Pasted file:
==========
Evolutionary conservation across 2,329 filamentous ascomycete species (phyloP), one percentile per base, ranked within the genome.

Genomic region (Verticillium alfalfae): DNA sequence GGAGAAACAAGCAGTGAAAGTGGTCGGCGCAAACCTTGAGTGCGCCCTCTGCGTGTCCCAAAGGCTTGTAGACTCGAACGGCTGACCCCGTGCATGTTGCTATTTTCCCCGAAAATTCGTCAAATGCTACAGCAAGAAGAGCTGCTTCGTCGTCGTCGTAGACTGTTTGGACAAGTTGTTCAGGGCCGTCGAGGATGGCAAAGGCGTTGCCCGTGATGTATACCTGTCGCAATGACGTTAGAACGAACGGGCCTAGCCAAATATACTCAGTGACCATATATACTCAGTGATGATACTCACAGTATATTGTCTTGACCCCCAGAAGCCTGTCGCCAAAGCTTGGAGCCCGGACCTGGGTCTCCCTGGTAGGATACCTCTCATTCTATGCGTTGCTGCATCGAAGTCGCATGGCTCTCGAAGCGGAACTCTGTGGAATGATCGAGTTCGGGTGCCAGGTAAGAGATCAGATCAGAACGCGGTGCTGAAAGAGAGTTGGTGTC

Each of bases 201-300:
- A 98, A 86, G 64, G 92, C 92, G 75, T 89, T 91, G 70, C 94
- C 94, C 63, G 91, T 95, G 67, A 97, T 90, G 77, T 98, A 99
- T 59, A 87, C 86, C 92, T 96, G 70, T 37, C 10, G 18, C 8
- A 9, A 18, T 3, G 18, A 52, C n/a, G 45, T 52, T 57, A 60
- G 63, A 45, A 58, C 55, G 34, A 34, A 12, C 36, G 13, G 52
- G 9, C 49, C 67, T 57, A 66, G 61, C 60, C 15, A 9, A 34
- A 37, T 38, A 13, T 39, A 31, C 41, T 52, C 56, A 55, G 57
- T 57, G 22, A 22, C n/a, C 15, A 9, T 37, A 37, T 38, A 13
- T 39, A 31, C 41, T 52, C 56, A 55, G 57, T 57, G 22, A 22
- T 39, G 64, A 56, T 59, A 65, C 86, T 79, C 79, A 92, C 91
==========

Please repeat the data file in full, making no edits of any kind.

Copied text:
Evolutionary conservation across 2,329 filamentous ascomycete species (phyloP), one percentile per base, ranked within the genome.

Genomic region (Verticillium alfalfae): DNA sequence GGAGAAACAAGCAGTGAAAGTGGTCGGCGCAAACCTTGAGTGCGCCCTCTGCGTGTCCCAAAGGCTTGTAGACTCGAACGGCTGACCCCGTGCATGTTGCTATTTTCCCCGAAAATTCGTCAAATGCTACAGCAAGAAGAGCTGCTTCGTCGTCGTCGTAGACTGTTTGGACAAGTTGTTCAGGGCCGTCGAGGATGGCAAAGGCGTTGCCCGTGATGTATACCTGTCGCAATGACGTTAGAACGAACGGGCCTAGCCAAATATACTCAGTGACCATATATACTCAGTGATGATACTCACAGTATATTGTCTTGACCCCCAGAAGCCTGTCGCCAAAGCTTGGAGCCCGGACCTGGGTCTCCCTGGTAGGATACCTCTCATTCTATGCGTTGCTGCATCGAAGTCGCATGGCTCTCGAAGCGGAACTCTGTGGAATGATCGAGTTCGGGTGCCAGGTAAGAGATCAGATCAGAACGCGGTGCTGAAAGAGAGTTGGTGTC

Each of bases 201-300:
- A 98, A 86, G 64, G 92, C 92, G 75, T 89, T 91, G 70, C 94
- C 94, C 63, G 91, T 95, G 67, A 97, T 90, G 77, T 98, A 99
- T 59, A 87, C 86, C 92, T 96, G 70, T 37, C 10, G 18, C 8
- A 9, A 18, T 3, G 18, A 52, C n/a, G 45, T 52, T 57, A 60
- G 63, A 45, A 58, C 55, G 34, A 34, A 12, C 36, G 13, G 52
- G 9, C 49, C 67, T 57, A 66, G 61, C 60, C 15, A 9, A 34
- A 37, T 38, A 13, T 39, A 31, C 41, T 52, C 56, A 55, G 57
- T 57, G 22, A 22, C n/a, C 15, A 9, T 37, A 37, T 38, A 13
- T 39, A 31, C 41, T 52, C 56, A 55, G 57, T 57, G 22, A 22
- T 39, G 64, A 56, T 59, A 65, C 86, T 79, C 79, A 92, C 91